quality control


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Related to quality control: Quality management

qual·i·ty con·trol

the control of laboratory analytic error by monitoring analytical performance with control sera and maintaining error within established limits around the mean control values, most commonly ±2 SD.

quality control

a method of repeated assay of known standard materials and monitoring reaction parameters to ensure precision and accuracy.

quality control

EBM
In clinical trials, the constellation of operational techniques and activities undertaken within the trial’s quality assurance system to verify that the quality requirements of the trial related activities have been fulfilled.

quality control

Lab medicine The constellation of mechanisms used to determine accuracy, reliability and consistency of data, assays or tests, often in the context of a clinical lab. See Accredited lab, Multirule procedure. Cf Quality assurance, Total quality management.

qual·i·ty con·trol

(QC) (kwahl'i-tē kŏn-trōl')
Control of laboratory analytic error by the monitoring of analytic performance with control sera and maintenance of error within established limits around the mean control values, most commonly ±2 standard deviations.

quality control,

n standards and procedures used to ensure the proper identification and quality level of a product.

qual·i·ty con·trol

(QC) (kwahl'i-tē kŏn-trōl')
Control of laboratory analytic error by the monitoring of analytic performance with control sera and maintenance of error within established limits around the mean control values, most commonly ±2 standard deviations.
See also: quality assurance

quality

purity of contents, care in presentation and finish of a product.

quality assurance
planned and systematic action necessary to provide adequate confidence that a product or service will satisfy given requirements for quality. Quality is built into the product or service, rather than 'inspected in'.
quality control
the use of operational techniques, particularly end-product testing or inspection to ensure that a product or service satisfies its stated or implied role.
quality of life
generally regarded as the balance between pleasant and unpleasant factors and experiences as they apply to an animal's physical and mental state. A term used in discussions of euthanasia or intensive treatment.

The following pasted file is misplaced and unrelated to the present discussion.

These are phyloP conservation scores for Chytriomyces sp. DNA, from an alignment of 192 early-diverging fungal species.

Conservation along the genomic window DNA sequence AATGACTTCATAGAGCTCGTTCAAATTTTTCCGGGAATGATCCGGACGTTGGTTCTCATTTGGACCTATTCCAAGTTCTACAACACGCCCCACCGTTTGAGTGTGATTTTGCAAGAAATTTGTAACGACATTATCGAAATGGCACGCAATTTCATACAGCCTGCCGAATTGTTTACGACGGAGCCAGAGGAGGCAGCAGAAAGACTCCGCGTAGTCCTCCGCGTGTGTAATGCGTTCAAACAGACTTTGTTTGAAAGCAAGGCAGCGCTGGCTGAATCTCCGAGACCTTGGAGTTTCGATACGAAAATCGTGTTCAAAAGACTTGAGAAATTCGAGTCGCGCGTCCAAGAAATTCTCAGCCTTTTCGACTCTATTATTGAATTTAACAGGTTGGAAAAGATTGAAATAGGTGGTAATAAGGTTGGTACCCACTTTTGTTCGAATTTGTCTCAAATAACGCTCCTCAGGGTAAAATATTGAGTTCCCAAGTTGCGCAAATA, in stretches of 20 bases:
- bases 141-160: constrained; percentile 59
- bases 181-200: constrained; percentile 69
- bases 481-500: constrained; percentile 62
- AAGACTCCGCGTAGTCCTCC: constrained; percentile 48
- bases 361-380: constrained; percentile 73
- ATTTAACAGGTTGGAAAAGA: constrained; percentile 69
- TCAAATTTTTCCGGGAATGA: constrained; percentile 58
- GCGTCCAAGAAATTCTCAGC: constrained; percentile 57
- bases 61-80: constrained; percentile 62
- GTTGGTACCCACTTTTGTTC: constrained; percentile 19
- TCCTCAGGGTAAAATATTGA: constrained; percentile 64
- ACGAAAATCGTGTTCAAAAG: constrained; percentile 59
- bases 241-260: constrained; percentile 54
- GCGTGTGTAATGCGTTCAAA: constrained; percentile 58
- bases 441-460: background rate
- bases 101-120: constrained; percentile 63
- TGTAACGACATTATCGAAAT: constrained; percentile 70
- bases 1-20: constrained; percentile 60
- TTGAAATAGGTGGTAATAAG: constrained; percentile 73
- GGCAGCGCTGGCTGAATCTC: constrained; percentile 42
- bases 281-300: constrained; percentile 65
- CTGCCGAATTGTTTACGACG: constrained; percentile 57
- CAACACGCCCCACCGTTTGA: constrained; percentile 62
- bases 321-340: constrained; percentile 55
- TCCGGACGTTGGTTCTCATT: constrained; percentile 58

protein quality
relates to the content and balance of amino acids in the protein. A good quality protein contains the amino acids in the correct proportions required by the specific animal species.
radiographic quality
depends on the correct positioning of the subject part, good contrast, clear image due to good detail and absence of artifacts.
References in periodicals archive ?
In addition to outlining the elements required for a tax practice quality-control system, the Tax Practice Quality Control Guide provides three sample systems for various sizes of tax practices.
A system of quality control consists of policies designed to achieve performance objectives and the procedures to implement and monitor compliance with those policies.
The engagement quality control review occurs before the report is issued.
Despite substantial advances in quality control, suppliers admit there are still inspection needs that cannot be met with current technology in both the textile and nonwovans areas--structural analysis and cloudiness are two weak areas that come to mind.
As a result, rubber and tire manufacturers have turned to increased quality control to reduce manufacturing costs and remain competitive in the marketplace.
Suggested guidelines for establishing a quality control program are as follows:
To deal with correlated control concentrations in clinical quality control, a multivariate approach has been proposed.
Melt-elasticity testing is thus an important procedure for resin quality control because it gives insight into real processing behavior.
The quality control department changed its name to quality assurance to reflect its new attitude that quality begins with the prevention of errors; "zero defects" (that is, a product or service that meets the specification set for it every time) became the new goal.
Ironically, the quality control methods the Japanese learned were taught by Americans.
In order to perform tests of moderate complexity, the regulations list specific requirements for proficiency testing, patient test management, quality control, quality assurance, personnel, and inspections.
Organized into 16 comprehensive sections, it covers such topics as quality control systems, their introduction, design and implementation; consultation; supervision; professional development; acceptance and continuance; hiring, personnel and advancement; inspection plus minimum documentation recommendations and key compliance considerations; on-site and off-site quality/peer reviews.

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